fortnight, at least, of leisure and peace
of mind, to crown every warmer, but more agitating, delight, should be hers.
She soon resolved, equally as a duty and a pleasure, to employ half an hour of this
holiday of spirits in calling on Miss Fairfax.--She ought to go--and she was
longing to see her; the resemblance of
their present situations increasing every other motive of goodwill.
It would be a secret satisfaction; but the consciousness of a similarity of
prospect would certainly add to the interest with which she should attend to
any thing Jane might communicate.
She went--she had driven once unsuccessfully to the door, but had not
been into the house since the morning after Box Hill, when poor Jane had been in such
distress as had filled her with compassion,
though all the worst of her sufferings had been unsuspected.--The fear of being still
unwelcome, determined her, though assured of their being at home, to wait in the
passage, and send up her name.--She heard
Patty announcing it; but no such bustle succeeded as poor Miss Bates had before
made so happily intelligible.--No; she heard nothing but the instant reply of,
"Beg her to walk up;"--and a moment
afterwards she was met on the stairs by Jane herself, coming eagerly forward, as if
no other reception of her were felt sufficient.--Emma had never seen her look
so well, so lovely, so engaging.
There was consciousness, animation, and warmth; there was every thing which her
countenance or manner could ever have wanted.-- She came forward with an offered
hand; and said, in a low, but very feeling tone,
"This is most kind, indeed!--Miss Woodhouse, it is impossible for me to
express--I hope you will believe--Excuse me for being so entirely without words."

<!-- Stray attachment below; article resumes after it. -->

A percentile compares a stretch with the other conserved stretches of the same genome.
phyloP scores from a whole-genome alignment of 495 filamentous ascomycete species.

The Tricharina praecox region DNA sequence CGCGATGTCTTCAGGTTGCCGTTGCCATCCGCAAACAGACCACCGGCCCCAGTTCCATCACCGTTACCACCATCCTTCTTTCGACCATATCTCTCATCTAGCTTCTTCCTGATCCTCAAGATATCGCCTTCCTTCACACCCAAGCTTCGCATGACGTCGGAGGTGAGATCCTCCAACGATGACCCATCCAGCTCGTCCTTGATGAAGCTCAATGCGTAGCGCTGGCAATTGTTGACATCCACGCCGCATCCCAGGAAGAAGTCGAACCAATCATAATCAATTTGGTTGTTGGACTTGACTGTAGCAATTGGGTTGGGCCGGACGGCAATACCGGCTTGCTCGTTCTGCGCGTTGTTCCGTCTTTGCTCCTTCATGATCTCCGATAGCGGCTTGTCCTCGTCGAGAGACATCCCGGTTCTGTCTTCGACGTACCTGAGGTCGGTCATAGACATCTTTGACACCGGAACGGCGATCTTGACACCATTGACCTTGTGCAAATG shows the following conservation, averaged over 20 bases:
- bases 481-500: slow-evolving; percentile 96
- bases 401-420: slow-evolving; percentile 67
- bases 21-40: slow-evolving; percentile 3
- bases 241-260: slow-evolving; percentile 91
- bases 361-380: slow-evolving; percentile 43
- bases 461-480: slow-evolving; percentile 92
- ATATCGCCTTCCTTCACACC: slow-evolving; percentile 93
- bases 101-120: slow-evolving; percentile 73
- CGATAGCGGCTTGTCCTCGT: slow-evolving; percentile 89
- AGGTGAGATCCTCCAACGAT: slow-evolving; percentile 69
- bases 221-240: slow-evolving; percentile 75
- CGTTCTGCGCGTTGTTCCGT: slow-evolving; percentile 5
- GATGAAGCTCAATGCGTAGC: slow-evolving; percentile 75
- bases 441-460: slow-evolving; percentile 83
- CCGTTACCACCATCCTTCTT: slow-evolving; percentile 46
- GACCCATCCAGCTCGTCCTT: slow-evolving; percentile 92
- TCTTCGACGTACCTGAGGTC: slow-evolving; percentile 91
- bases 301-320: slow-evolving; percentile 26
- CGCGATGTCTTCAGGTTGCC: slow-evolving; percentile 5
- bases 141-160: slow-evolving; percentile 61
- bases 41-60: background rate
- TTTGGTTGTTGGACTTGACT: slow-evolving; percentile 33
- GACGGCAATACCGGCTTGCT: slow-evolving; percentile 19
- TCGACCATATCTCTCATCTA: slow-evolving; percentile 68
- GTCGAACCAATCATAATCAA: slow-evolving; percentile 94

Emma was gratified, and would soon have shewn no want of words, if the sound of
Mrs. Elton's voice from the sitting-room had not checked her, and made it expedient
to compress all her friendly and all her
congratulatory sensations into a very, very earnest shake of the hand.
Mrs. Bates and Mrs. Elton were together. Miss Bates was out, which accounted for the
previous tranquillity.
Emma could have wished Mrs. Elton elsewhere; but she was in a humour to have
patience with every body; and as Mrs. Elton met her with unusual graciousness, she
hoped the rencontre would do them no harm.
She soon believed herself to penetrate Mrs. Elton's thoughts, and understand why she
was, like herself, in happy spirits; it was being in Miss Fairfax's confidence, and
fancying herself acquainted with what was still a secret to other people.
Emma saw symptoms of it immediately in the expression of her face; and while paying
her own compliments to Mrs. Bates, and appearing to attend to the good old lady's
replies, she saw her with a sort of anxious
parade of mystery fold up a letter which she had apparently been reading aloud to
Miss Fairfax, and return it into the purple and gold reticule by her side, saying, with
significant nods,
"We can finish this some other time, you know.